Pierre returned to the memorial and stood side by side with Herman, Pierre on the left, Herman on the right. They joined hands once again, this time with their eyes shut tight. Herman dug his heel into the ground, his white joggers now a stained black. They were both still clutching their poppy in their other hand, letting it dangle but never drop. They began, in synchronised harmony, an Our Father.
16th November, 1916. Franz was not having a good day. Already, he had a bloody leg, had swallowed a mouthful of mud and had to go to the toilet so bad, that he went where he stood. Also, he was sure he had the early symptoms of pneumonia. But on the bright side, wellâŠthere was no bright side really. He had lost most of his friends last week to a stray grenade, but Klaus Breiner was still around. That man was the most annoying person on the face of the earth. Well, considering he was a foot soldier, not for much longer. Soon it would be Franzâs mother-in-law.
âOur Father, who art in heaven,â they began,â Hallowed, be thy name. Thy kingdom come, thy will be done as it is in heav- Herman, Herman? Are you okay? Your handâŠ?â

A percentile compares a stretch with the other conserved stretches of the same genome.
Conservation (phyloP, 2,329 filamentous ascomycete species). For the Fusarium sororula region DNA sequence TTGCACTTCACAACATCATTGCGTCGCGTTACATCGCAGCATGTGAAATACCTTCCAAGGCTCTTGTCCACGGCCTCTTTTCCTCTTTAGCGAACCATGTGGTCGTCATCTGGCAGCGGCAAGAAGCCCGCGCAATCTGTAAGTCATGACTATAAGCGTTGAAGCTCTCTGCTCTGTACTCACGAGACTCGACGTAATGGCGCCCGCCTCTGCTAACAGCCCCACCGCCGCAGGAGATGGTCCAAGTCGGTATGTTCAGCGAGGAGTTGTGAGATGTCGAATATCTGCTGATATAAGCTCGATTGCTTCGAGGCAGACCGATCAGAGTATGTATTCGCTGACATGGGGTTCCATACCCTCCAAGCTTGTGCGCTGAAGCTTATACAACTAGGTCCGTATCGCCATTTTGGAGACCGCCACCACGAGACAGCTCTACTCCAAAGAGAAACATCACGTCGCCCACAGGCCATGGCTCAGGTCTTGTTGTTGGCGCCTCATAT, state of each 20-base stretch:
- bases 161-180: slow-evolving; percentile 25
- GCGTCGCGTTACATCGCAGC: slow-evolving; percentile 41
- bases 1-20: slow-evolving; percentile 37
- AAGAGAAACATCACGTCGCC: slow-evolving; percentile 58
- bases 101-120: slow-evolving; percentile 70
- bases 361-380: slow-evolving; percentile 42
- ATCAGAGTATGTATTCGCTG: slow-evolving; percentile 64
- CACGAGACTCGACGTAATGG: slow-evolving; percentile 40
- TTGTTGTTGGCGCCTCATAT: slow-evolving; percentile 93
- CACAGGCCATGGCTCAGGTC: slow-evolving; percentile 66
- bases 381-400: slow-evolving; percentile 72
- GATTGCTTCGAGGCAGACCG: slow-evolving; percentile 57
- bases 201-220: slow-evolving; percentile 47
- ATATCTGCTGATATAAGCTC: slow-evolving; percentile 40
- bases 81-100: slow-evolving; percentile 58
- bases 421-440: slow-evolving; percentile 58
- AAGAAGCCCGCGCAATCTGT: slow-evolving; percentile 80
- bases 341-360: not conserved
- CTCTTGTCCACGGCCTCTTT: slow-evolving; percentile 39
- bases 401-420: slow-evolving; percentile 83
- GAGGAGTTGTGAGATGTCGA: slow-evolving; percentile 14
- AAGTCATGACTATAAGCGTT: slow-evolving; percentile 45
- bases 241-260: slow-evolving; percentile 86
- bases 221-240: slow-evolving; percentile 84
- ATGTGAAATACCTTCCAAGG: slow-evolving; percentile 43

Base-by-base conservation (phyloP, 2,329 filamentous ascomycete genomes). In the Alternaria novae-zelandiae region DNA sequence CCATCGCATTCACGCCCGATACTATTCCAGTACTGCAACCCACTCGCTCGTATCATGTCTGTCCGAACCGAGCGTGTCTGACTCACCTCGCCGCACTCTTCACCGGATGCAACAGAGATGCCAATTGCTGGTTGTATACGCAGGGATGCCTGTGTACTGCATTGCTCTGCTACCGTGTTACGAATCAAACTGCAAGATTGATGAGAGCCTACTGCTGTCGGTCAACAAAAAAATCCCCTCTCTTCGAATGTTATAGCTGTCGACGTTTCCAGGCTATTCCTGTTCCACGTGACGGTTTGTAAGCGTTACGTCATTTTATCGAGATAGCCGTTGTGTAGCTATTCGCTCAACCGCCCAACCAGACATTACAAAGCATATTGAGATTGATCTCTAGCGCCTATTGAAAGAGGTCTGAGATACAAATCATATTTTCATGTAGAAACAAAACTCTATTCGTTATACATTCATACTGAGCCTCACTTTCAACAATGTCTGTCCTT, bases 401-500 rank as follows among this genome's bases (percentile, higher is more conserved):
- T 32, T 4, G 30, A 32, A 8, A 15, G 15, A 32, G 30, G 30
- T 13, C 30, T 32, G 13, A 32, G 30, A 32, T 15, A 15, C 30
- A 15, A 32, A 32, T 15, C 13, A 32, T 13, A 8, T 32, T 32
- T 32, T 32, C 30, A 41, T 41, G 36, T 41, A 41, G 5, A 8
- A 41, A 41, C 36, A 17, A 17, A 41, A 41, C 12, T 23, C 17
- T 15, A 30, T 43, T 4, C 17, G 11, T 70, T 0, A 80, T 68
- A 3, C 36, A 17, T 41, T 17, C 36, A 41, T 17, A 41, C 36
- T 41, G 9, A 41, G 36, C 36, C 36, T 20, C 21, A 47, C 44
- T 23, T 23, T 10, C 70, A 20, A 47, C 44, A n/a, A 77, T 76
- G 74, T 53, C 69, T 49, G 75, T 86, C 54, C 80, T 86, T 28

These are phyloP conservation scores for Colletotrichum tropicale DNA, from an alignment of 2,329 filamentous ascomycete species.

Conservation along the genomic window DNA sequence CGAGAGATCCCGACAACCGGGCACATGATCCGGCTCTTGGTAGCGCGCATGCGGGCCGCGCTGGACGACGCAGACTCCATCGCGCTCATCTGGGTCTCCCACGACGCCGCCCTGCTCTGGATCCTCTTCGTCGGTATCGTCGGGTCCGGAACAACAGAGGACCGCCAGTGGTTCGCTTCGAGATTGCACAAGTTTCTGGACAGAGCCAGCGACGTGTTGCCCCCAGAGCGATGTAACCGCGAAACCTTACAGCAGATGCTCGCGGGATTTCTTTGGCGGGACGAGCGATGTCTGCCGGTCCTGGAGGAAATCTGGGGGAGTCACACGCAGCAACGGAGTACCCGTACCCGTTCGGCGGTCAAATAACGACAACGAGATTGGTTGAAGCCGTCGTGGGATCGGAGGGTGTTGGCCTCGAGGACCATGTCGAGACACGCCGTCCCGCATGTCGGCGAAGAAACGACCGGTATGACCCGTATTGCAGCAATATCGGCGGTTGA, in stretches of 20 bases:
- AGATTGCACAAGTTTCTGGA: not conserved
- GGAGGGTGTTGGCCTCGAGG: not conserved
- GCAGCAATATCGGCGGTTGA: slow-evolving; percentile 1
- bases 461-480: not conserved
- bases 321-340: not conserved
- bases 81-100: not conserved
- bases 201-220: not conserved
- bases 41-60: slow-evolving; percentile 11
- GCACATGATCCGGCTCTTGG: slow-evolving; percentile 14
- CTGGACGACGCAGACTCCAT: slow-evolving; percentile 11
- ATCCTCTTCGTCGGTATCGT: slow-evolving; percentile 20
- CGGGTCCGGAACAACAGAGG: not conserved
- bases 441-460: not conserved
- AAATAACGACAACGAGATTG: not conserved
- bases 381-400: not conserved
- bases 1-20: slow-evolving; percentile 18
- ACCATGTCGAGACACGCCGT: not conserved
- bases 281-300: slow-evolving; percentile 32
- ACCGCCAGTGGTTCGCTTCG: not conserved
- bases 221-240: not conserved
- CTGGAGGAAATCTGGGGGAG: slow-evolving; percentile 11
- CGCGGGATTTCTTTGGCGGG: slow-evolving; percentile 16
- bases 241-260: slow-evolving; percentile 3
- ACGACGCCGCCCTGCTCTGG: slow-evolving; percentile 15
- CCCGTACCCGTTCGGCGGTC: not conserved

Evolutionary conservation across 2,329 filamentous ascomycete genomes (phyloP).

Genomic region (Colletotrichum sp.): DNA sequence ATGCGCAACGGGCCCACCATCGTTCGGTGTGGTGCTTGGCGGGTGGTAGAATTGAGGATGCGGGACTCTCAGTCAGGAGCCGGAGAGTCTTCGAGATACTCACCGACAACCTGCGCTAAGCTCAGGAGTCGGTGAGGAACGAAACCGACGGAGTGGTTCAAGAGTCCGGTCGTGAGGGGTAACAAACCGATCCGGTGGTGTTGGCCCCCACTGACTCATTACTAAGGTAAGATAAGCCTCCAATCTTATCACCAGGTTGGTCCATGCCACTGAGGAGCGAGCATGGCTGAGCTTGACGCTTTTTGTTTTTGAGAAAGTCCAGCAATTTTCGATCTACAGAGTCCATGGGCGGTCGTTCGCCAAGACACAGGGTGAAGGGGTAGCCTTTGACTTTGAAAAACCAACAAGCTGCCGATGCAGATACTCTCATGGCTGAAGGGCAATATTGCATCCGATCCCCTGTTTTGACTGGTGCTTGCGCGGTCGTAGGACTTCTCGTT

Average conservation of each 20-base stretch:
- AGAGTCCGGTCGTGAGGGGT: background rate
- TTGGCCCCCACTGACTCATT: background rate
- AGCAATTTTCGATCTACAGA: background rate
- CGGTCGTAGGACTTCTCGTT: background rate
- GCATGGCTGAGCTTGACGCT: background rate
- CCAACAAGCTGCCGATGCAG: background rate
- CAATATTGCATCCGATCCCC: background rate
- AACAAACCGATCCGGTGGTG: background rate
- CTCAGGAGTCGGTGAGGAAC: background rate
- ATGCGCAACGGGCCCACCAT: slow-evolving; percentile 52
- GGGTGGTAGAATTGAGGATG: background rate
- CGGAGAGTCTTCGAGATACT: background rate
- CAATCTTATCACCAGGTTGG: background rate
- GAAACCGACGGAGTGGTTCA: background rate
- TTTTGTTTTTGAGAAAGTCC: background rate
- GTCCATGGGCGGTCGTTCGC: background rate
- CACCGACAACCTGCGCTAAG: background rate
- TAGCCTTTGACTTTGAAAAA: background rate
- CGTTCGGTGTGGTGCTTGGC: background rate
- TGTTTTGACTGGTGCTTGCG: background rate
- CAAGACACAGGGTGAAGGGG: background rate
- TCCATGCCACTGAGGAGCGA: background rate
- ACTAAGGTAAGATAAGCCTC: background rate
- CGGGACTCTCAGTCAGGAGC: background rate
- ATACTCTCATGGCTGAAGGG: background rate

âI-Iâm awl wightâŠâ Herman stammered, âMy fawhead. Burning, sweahhy.â Then Herman collapsed. He had a heart attack.
Two flowers fell.
Pierre frantically called the emergency services. He cradled Hermanâs 47 year old head and stared at his aged, wrinkled face. He slowly edged his finger closer and closer to Hermanâs cheeks. CloserâŠcloserâŠcloser. Pierre lightly brushed Hermanâs cheek, not daring to even hope. Pierre turned away and let the tears come. He cried silently, but not sparingly. The tears plummeted to the ground, each carrying every sad thought that Pierre could possibly conceive, but the rain masked their intensity. He began muttering, continuing the Our Father, now with three intentions.